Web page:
(Updated at 12:10 p.m.) The Fairfax County Health Department has completed sending out vaccine appointment invitations to 42,000 eligible residents who signed up on Jan. 18 and is now hopeful it will be able set up appointments at a faster clip.
“Now that we have got thru [Jan. 18 registrations], we anticipate that we will move more quickly through the other dates,” Fairfax County Health Department spokesperson Tina Dale told Reston Now, Tysons Reporter’s affiliate site. “In addition, we are working with more vaccination partners, so this, too, will assist us in moving through our registration list faster.”
If residents registered on Jan. 18 or before and have not received an invite, Dale says they should check their spam folder. If there’s no email with the subject line “Schedule Appointment,” residents should call the COVID-19 vaccine hotline at 703-324-7404, and a call taker should be able to assist.
The county’s dashboard now says they are currently making appointments for those who registered on Jan. 19.
Jan. 18 was the first day that the county allowed residents who qualified for Phase 1b to register for COVID-19 vaccine appointments. Phase 1b includes residents 65 years old and over and those 16 to 64 with underlying medical conditions.
When vaccine appointments opened to those in Phase 1b that day, more than 42,000 eligible signed up and registered — far exceeding any other day.
In fact, the county’s vaccine dashboard shows that the 42,000 registrations on Jan. 18 alone matched the number of registrations over the next four days combined.
The county acknowledged when the dashboard launched in mid-February that sending invitations for scheduling a vaccine appointment to everyone who signed up on Jan. 18 would take “several weeks.”
As of noon today, more than 95,000 residents remain on the waitlist, which means they are awaiting an invitation to schedule an appointment.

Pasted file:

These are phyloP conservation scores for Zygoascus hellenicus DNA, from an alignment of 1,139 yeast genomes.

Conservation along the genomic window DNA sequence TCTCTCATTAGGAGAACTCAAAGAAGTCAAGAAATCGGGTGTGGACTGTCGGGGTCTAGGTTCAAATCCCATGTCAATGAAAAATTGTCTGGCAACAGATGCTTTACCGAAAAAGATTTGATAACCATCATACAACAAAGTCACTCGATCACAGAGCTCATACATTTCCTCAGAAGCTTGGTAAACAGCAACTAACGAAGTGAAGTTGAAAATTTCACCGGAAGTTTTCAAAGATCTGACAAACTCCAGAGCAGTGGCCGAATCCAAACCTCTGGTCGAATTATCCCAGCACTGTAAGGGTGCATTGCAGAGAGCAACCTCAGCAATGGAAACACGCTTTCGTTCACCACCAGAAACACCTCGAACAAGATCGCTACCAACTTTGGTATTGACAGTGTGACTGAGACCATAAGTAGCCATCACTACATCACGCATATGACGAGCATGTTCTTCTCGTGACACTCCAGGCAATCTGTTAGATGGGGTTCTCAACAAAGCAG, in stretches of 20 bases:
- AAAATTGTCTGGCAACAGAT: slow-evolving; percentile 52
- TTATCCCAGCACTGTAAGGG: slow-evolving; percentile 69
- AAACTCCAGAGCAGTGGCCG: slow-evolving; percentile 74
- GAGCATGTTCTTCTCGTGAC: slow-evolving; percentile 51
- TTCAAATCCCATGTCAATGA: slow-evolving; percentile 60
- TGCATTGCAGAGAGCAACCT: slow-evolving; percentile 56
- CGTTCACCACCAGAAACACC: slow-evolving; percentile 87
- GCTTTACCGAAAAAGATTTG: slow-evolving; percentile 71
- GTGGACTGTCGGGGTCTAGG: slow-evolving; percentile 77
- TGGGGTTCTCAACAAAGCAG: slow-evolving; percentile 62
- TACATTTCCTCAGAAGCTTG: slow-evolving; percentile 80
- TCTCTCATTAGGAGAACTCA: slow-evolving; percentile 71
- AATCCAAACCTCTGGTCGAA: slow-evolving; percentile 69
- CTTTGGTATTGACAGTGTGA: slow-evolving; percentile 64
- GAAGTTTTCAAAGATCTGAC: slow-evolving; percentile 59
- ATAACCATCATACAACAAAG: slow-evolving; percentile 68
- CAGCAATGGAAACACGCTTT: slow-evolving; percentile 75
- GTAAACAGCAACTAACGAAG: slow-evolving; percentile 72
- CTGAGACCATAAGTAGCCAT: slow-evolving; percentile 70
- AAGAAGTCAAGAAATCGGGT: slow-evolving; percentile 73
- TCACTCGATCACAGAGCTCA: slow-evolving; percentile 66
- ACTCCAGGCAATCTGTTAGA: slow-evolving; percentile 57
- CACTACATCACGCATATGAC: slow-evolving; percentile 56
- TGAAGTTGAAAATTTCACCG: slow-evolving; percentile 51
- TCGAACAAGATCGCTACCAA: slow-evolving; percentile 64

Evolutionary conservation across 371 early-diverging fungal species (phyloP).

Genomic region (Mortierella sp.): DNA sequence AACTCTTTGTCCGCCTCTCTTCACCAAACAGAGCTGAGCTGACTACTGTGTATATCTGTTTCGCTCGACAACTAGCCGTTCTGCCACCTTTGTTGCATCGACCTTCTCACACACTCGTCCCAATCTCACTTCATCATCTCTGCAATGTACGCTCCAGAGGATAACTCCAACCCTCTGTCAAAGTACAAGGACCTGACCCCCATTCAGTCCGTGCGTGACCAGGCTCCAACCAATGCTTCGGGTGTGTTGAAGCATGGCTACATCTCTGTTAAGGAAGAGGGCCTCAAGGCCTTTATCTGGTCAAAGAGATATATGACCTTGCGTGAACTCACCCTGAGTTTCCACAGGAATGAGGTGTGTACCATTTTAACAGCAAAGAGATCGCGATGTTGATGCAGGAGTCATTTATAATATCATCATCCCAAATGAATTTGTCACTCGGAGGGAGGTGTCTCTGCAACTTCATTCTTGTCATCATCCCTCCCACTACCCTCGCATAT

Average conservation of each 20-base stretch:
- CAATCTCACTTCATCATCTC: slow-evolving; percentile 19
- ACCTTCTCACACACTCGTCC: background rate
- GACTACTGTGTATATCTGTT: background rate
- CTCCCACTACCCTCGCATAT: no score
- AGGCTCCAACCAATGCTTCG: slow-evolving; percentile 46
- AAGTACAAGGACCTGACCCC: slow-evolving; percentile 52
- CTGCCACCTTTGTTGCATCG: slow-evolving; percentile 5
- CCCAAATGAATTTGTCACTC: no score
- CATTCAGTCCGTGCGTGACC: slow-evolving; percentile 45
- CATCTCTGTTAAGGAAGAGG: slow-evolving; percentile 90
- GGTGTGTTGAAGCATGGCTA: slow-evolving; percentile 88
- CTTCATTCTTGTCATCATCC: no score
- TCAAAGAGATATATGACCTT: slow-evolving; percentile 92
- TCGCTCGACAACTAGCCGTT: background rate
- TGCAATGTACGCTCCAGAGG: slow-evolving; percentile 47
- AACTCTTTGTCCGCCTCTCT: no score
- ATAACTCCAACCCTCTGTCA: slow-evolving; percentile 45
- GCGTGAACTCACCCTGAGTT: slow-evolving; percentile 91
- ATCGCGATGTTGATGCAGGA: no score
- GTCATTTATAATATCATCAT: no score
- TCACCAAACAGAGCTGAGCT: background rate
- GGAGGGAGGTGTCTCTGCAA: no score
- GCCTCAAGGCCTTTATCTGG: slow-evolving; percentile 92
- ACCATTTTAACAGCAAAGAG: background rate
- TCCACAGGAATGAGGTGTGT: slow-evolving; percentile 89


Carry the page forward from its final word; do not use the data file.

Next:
The county says it doesn’t have an estimated timeline for when those remaining people will receive an invitation to sign up for a vaccine appointment or when the county will open appointments sign up those in Phase 1c for appointments.
However, the Virginia Department of Health expects the vaccine supply to increase over the next two months, Dale says, and the Commonwealth has said they expect to get through all of those who are eligible and want the vaccine in Phase 1b by mid to late April.
Essentially, demand still far outweighs supply — a continued issue since the vaccine first started being distributed in December.
Overall, about 176,700 residents have been vaccinated in Fairfax County, which represents just over 15% of the county’s total population.
That rate is comparable to Virginia and the country as a whole, which have, respectively, vaccinated about 16% and 15% of the population, according to The Washington Post.
Additionally, on Friday (Feb. 26), the county acknowledged that there were issues with about 2,800 registrations “not being correctly captured in the system due to technical errors.”
Dale says that these registrations have been corrected and were a result of a combination of issues, including both “user error and system error.”
Since then, the county has added new features to the registration to reduce the possibility of user error, like providing two fields for email addresses and limiting the number of characters for phone number and zip code.
The county is also asking people to review the spelling of their names and email addresses and to ensure their date of birth is accurate to make sure there are no errors.
Photo via Fairfax County Health Department